• And, you and your friends have a great opportunity to empower NORML to end the war on marijuana in your state too by joining or renewing your NORML membership or even joining up your mother. And, for that $50, we’ll send you a copy of the documentary movie, Evergreen.

This is important. We have momentum. There’s lots more to do. That’s why I’m donating these DVDs to NORML for this campaign. And that’s why I’m packing up and heading to Oregon next month for an intense week of media and lectures. We are a team and you matter. What are you doing? All we’re asking is that you send NORML $50. As a thanks, we’ll send you the exciting Evergreen movie.

I am so proud of what we did in Washington State. I’m proud of what NORML is doing nation-wide. And I’m really excited to offer you this movie on DVD. If you care about legalizing pot, this is something you need to watch. Share it with your friends. It’s an inspiration.

Again, to be among the first in the nation to watch Evergreen, please join NORML for $50 or more to receive your DVD copy of this important documentary capturing a historic change in American politics: When cannabis prohibition first ended.

I am contributing the cost of these DVDs to NORML as my personal challenge to you. I hope you’ll kindly join NORML, view Evergreen with friends and family, share with neighbors, co-workers and locally elected policymakers. I sincerely hope you too find the same inspiration we developed in Washington to get the job of ending marijuana prohibition done, once and for all.

Thanks in advance for your support of marijuana law reform in America and NORML’s long-standing public advocacy work.

Warm regards,

Rick Steves
Author and TV Host
NORML board member
Edmonds, WA

Hanging With Willie: A Friendship Sealed With Weed

Willie Nelson is a proud marijuana smoker who stopped using alcohol and tobacco decades ago. Willie, 81, credits his longevity to that decision.

Willie was purposely out of the “marijuana closet” before that became fashionable, or even politically correct. His openness came across as charmingly naive, as if he did not know cannabis was illegal, and could not figure out why others were sometimes upset.

Willie was — and still is — making a political statement that there is nothing wrong with smoking marijuana.

Two issues have always been the focus of Willie’s political attention: helping family farmers remain on the land and legalizing marijuana.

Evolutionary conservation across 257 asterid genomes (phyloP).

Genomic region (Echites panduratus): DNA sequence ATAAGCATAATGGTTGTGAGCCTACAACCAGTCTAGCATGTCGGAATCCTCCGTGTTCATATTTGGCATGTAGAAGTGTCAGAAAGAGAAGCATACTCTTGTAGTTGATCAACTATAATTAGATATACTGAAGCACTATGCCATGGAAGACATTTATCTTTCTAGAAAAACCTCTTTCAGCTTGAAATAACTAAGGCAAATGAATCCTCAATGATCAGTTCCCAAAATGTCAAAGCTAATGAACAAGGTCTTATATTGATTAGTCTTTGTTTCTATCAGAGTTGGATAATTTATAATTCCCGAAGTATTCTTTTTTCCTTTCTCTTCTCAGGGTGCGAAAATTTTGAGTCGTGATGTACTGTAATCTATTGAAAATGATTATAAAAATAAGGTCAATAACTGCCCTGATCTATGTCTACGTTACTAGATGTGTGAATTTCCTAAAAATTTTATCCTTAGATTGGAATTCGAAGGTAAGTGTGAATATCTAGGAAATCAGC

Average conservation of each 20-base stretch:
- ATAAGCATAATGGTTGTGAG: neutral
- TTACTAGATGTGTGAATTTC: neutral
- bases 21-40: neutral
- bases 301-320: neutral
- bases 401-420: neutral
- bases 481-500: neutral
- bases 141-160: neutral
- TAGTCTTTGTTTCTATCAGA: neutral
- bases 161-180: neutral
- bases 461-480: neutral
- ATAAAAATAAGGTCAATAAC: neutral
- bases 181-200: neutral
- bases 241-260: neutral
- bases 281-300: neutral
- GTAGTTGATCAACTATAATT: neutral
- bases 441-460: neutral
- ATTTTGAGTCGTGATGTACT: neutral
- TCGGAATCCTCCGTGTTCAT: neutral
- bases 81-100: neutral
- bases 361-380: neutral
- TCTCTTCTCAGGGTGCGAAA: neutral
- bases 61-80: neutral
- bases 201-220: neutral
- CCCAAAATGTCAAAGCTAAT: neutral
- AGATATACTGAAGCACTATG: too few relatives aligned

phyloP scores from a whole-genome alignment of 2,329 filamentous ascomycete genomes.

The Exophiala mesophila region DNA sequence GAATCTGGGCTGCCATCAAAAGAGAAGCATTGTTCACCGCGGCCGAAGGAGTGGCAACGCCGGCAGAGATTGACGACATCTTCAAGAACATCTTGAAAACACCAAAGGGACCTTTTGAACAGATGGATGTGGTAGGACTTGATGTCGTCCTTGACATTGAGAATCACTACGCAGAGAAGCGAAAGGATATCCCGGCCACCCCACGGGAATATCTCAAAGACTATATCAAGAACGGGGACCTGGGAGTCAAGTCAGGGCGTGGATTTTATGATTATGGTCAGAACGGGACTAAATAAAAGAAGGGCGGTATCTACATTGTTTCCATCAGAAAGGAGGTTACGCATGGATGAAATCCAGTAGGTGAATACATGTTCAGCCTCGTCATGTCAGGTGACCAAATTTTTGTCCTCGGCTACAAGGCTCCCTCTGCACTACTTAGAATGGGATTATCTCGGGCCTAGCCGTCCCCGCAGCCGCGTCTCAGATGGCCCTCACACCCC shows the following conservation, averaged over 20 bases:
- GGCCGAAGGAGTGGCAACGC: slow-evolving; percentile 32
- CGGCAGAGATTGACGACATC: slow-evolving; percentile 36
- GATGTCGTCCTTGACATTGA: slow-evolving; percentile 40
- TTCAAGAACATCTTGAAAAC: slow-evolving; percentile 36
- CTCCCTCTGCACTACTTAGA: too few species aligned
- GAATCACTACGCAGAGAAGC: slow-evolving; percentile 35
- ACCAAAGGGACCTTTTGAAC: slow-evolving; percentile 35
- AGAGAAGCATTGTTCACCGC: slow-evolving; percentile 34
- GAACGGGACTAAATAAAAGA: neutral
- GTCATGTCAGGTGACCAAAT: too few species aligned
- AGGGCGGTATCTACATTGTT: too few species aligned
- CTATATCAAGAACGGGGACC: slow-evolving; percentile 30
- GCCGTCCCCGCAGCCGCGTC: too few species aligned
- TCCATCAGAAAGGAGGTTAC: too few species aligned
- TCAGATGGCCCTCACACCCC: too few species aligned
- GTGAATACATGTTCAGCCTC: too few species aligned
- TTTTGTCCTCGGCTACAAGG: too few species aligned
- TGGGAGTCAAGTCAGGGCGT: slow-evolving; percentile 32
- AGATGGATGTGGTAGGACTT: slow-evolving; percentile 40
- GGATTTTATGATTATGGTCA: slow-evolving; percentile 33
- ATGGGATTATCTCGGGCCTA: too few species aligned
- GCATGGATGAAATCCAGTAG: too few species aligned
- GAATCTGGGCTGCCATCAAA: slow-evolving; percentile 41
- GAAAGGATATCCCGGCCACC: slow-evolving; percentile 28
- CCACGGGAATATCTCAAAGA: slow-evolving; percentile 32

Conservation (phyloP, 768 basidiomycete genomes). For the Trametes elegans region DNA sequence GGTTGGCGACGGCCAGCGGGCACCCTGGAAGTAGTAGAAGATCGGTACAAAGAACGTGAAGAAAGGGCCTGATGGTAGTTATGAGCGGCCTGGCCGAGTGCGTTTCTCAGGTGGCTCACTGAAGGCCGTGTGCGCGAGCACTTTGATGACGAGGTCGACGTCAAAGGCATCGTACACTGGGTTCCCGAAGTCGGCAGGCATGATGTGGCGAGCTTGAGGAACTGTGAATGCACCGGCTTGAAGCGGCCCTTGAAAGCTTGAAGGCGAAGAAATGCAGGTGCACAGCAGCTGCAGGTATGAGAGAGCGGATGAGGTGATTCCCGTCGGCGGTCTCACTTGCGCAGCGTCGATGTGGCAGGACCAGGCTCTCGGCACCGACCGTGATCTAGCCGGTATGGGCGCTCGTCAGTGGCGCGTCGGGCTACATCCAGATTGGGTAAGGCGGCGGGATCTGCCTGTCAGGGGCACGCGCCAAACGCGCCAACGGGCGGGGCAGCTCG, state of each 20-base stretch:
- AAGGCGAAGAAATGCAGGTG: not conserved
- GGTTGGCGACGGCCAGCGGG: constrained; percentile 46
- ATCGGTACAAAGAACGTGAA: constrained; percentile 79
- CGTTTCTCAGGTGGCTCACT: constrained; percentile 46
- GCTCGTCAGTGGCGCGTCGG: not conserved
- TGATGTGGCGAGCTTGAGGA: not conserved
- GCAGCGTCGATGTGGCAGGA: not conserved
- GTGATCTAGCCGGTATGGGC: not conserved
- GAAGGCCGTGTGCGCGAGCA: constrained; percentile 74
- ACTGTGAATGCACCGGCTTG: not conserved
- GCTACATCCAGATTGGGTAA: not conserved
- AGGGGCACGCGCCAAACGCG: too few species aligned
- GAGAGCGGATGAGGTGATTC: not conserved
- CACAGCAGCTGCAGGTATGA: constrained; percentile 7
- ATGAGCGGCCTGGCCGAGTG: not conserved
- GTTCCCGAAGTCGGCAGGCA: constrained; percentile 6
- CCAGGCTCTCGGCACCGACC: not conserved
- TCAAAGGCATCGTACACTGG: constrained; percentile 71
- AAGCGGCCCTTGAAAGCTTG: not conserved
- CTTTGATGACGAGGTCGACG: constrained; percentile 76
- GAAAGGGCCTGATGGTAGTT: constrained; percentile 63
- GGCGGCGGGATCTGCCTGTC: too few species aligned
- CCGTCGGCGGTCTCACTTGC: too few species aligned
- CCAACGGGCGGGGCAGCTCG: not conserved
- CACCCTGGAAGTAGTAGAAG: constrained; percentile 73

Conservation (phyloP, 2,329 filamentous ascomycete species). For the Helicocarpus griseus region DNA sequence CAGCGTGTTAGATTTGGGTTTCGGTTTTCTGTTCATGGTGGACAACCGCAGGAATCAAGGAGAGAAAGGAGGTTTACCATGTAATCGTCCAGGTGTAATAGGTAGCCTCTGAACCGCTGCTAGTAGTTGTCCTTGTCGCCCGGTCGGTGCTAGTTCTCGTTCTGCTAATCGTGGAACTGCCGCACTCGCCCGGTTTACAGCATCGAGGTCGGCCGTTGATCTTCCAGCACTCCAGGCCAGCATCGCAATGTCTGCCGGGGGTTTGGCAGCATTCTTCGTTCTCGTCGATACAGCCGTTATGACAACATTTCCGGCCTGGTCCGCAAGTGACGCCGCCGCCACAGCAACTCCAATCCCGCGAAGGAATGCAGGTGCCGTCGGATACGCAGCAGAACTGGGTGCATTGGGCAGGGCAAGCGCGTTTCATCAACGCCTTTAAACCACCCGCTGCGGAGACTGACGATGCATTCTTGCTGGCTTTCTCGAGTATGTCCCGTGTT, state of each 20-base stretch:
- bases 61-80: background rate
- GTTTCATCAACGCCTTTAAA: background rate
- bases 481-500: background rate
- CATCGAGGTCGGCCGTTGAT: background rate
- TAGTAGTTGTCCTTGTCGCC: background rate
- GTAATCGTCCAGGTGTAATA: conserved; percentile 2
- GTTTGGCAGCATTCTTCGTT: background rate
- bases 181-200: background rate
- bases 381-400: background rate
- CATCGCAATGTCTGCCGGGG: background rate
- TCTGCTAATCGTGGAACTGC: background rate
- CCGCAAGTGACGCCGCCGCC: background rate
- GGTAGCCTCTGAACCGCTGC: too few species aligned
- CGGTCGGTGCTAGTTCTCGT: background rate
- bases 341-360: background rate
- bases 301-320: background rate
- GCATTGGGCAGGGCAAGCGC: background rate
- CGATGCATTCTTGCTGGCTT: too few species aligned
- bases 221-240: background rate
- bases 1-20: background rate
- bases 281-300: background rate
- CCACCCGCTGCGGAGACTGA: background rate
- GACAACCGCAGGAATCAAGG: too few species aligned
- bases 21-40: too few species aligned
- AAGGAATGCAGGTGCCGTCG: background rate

Willie and I have frequently talked over the years about the natural crossover between those two issues. If marijuana were legal for American farmers to cultivate and sell, tens of thousands of family farmers could grow marijuana and financially thrive and remain on the land, continuing the great rural tradition dating back to the founding of our country.

READ THE FULL ARTICLE ON MARIJUANA.COM

Poll: Younger Voters Say Marijuana Is Less Destructive Than Alcohol

Younger voters overwhelmingly agree that marijuana is less damaging than alcohol, according to the findings of a Rare.us/Gravis Marketing poll released yesterday.

Among those voters age 18 to 40, 47 percent ranked alcohol as the most harmful substance to society, well ahead of both tobacco (27 percent) and cannabis (13 percent). (Thirteen percent of respondents were undecided.) Respondents among all age and ethnic groups were consistent in ranking marijuana as the least harmful of the three substances, as were self-identified Democrats and Independents. (Republicans rated tobacco to be the most harmful of the three products.)

“[These] numbers suggest younger Americans are upending societal conventions, which have long seen alcohol as an acceptable drug while condemning marijuana,” stated Rare.us in an accompanying press release.

The results are somewhat similar to those of a Wall Street Journal/NBC News poll released in March which reported that most Americans believe tobacco to be most harmful to health (49 percent), followed by alcohol (24 percent), sugar (15 percent), and marijuana (8 percent).

Under federal law, marijuana is classified as a schedule I controlled substance, meaning that its alleged harms are equal to those of heroin. Both tobacco and alcohol are unscheduled under federal law.